• As you can see I expose to server only one port 10022 as a SSH port of GitLab server.I don’t want to expose it as port 22 because I still want to use 22 for host.
  • Read about OAUTH_GITHUB_* keys here GitHub.

I knew that I will need port 80 on my home server for more than just GitLab. This is why I decided also to setup reverse proxy with nginx. It is very easy to do with nginx-proxy docker image. This is another Docker container I have defined (still in docker-compose.yml)

    image: jwilder/nginx-proxy
        - 80:80
        - /var/run/docker.sock:/tmp/docker.sock
    mem_limit: 512m
    cpu_shares: 128
    restart: always

VIRTUAL_HOST from gitlab container helps this container to auto configure reverse proxy.

But to make it work you need to have a DNS record on your client machine about gitlab hostname. I did that very easy by specifying this record in my DD-WRT router. If you don’t have ability to do that with router you have two options: specify this as a static record on all of your machines in /etc/hosts (%WIN_DIR%\system32\drivers\etc\hosts) or you can configure your own DNS server with dnsmasq docker image.

Now you can install other images (redmine, owncloud) and host all of them on the same server. Name the product, my bet you can find docker image for it.

To start all of defined containers, just run in the same folder where you saved your docker-compose.yml (I store it under /etc with rw permissions for root only)

docker-compose up -d


One of the ways to install Netatalk is to use one of the manuals available on the web, I also wrote one AFP Server (for OS X). But the problem with all of them - always hard to keep them up do date. Is there are better way? Of course, just use a docker image docker-netatalk. This image is not so configurable as GitLab image, so to make it work as you want you probably need to do a little bit more steps. I found that the easiest way to configure it with my needs is to build my own image based on this image. Just a note I use Netatalk only as a TimeMachine server. For file sharing I use Samba …without Docker.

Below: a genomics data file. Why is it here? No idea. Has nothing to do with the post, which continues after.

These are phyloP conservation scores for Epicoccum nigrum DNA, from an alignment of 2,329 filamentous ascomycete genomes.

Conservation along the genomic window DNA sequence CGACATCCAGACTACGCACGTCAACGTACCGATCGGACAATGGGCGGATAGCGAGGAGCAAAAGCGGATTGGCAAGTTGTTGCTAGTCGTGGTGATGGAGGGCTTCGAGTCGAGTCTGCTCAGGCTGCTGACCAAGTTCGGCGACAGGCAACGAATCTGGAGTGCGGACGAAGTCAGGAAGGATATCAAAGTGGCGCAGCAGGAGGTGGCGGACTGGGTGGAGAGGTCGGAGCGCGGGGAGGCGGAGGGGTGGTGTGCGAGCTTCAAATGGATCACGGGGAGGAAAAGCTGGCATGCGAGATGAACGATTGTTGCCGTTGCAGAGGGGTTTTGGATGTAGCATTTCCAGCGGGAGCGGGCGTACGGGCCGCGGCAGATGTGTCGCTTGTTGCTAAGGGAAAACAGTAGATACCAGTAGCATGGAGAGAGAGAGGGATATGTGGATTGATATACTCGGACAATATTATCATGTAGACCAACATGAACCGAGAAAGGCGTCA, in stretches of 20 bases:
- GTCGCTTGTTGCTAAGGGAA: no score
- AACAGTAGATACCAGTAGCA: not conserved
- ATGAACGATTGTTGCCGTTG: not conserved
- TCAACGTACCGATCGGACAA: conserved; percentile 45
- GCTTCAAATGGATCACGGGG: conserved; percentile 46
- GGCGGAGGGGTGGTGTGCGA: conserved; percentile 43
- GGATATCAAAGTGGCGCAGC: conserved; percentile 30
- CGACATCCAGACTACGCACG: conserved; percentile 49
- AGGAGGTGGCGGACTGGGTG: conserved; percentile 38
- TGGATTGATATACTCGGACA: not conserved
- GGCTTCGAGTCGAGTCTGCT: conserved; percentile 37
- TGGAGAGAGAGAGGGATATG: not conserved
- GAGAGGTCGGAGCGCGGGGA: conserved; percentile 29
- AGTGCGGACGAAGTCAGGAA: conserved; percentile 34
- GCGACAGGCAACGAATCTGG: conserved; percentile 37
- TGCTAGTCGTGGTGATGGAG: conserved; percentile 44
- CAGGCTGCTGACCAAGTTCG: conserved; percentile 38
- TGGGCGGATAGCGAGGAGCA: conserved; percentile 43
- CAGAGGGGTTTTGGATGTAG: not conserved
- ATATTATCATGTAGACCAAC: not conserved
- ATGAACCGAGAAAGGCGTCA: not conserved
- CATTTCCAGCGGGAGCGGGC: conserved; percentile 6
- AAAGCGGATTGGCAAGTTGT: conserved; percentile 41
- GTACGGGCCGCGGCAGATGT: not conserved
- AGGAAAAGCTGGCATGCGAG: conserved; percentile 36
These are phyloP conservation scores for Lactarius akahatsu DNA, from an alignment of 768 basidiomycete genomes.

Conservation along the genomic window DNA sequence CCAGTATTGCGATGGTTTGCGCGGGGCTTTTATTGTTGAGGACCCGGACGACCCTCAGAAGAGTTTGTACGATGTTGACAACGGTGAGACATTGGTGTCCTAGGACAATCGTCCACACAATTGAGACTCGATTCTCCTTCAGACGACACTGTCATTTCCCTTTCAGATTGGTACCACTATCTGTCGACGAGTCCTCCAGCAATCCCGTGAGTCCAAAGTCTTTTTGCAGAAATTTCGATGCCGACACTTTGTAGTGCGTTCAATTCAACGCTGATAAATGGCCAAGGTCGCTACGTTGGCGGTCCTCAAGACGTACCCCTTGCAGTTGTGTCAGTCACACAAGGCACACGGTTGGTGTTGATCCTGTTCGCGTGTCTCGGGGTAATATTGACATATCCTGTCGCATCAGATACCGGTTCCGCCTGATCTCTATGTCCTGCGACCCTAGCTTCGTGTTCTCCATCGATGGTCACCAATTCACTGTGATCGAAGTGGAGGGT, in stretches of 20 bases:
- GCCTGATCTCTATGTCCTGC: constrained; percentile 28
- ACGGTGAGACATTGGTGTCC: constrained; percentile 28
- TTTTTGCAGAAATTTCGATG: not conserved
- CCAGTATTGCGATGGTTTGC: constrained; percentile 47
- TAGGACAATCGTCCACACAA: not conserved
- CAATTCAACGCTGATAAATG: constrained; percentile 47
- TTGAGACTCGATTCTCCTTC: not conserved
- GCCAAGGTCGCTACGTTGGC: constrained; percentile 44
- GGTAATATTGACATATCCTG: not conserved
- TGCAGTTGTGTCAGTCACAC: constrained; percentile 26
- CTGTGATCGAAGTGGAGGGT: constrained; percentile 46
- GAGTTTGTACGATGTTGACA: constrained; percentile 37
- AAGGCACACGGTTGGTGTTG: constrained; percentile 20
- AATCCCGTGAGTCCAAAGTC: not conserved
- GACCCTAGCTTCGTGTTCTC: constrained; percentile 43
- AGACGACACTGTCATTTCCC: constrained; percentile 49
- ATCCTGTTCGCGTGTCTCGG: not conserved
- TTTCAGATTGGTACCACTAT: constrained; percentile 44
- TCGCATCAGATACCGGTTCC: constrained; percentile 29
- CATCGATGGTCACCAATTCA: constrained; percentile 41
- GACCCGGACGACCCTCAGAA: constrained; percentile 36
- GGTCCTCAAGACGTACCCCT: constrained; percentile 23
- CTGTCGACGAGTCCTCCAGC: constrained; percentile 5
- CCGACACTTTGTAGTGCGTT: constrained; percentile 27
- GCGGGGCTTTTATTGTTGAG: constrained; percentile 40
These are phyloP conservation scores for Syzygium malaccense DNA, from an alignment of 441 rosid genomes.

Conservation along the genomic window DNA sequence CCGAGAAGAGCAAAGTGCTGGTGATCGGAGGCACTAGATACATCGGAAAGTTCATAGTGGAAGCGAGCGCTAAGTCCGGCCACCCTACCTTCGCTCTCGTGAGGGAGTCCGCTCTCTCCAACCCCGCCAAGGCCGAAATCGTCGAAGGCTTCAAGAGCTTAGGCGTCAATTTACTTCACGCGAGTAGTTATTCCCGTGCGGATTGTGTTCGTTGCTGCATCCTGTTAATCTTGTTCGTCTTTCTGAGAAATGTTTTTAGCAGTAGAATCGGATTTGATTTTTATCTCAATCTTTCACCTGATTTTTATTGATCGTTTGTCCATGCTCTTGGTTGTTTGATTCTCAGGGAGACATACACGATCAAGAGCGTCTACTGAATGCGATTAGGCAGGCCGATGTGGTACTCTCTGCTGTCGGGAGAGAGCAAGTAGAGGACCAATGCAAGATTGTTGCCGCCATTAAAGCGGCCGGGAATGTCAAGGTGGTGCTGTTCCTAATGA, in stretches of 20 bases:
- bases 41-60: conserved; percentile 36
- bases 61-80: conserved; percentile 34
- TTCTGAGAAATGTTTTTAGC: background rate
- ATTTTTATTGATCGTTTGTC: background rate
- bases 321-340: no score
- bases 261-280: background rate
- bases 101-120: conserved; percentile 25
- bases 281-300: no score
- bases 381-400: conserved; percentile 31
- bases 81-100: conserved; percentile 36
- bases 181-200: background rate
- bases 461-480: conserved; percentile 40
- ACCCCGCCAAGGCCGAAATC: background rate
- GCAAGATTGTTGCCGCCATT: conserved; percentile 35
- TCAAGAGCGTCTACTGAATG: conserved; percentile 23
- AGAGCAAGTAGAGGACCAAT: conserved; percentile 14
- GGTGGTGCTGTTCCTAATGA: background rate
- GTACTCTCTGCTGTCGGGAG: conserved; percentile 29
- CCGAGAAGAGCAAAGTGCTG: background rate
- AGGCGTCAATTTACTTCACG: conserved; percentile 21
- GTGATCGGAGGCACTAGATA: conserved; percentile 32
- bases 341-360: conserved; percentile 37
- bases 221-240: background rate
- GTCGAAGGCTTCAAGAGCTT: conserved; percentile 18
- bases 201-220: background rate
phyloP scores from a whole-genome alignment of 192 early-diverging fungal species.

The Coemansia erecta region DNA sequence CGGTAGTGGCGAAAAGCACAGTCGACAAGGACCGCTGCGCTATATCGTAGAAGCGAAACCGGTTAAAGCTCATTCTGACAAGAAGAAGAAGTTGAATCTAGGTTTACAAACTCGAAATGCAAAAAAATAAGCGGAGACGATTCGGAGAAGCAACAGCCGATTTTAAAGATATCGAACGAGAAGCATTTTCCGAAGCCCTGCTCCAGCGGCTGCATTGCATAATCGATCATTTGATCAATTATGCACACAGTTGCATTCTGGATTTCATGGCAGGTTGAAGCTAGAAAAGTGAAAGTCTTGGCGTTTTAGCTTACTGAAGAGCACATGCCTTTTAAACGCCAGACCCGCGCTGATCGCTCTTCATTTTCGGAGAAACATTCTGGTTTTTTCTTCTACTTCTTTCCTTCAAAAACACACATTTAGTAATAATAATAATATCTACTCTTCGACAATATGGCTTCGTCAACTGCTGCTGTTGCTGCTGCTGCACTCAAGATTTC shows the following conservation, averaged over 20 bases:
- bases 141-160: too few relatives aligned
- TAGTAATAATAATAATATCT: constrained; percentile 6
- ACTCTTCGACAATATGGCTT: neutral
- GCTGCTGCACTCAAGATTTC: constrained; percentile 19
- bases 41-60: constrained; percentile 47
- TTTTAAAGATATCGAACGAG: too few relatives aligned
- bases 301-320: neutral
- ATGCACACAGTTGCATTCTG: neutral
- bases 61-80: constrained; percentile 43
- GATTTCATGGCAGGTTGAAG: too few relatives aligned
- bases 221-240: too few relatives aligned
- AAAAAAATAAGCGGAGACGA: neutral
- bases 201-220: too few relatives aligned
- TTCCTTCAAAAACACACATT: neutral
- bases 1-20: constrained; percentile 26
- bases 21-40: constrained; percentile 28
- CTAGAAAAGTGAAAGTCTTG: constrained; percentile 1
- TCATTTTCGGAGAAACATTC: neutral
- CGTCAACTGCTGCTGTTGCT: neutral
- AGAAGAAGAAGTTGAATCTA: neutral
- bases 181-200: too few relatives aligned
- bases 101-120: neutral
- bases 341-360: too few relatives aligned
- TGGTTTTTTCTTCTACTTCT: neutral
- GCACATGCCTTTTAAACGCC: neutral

I have two files, my own afp.conf, which is based on the afp.conf file from original image

; Netatalk 3.x configuration file

; Global server settings

; enable spotlight and correct the dbus daemon path
dbus daemon = /usr/bin/dbus-daemon
spotlight = yes

; provide AFP runtime statistics (connected users, open volumes) via dbus.
afpstats = yes

; no need in guest access, only user accounts
uam list =

; output log entries to stdout instead of syslog
log file = /dev/stdout
log level = default:note

hostname = timemachine
zeroconf = yes

    path = /TimeMachine
    time machine = yes
    vol size limit = 1000000
    valid users = outcoldman

As you can see I only define my own hostname (timemachine, which I also expose with my DNS server) and define my time machine share TimeMachine.

The second file is the Dockerfile (the file which is used to build my custom image)

FROM cptactionhank/netatalk:latest
MAINTAINER Denis Gladkikh ""

RUN groupadd -g1000 outcoldman
RUN useradd --no-create-home -u1000 -g1000 -G users outcoldman
RUN echo "outcoldman:MySpecialPassword" | chpasswd 

COPY ./afp.conf /etc/netatalk/afp.conf

Here I just create user outcoldman with the same uid as I have on my host server, so if I will need to access these files from my host server I will have the same permissions as user in Docker container.

After that just run command

docker build -t my/netatalk .

This command will build your own image.

Now you can update your docker-compose.yml file to include timemachine container

    image: my/netatalk
        - /mnt/BACKUP/TimeMachine:/TimeMachine
    mem_limit: 512m
    cpu_shares: 128
    net: host
    hostname: timemachine
    restart: always

And just run

docker-compose up -d timemachine

See Also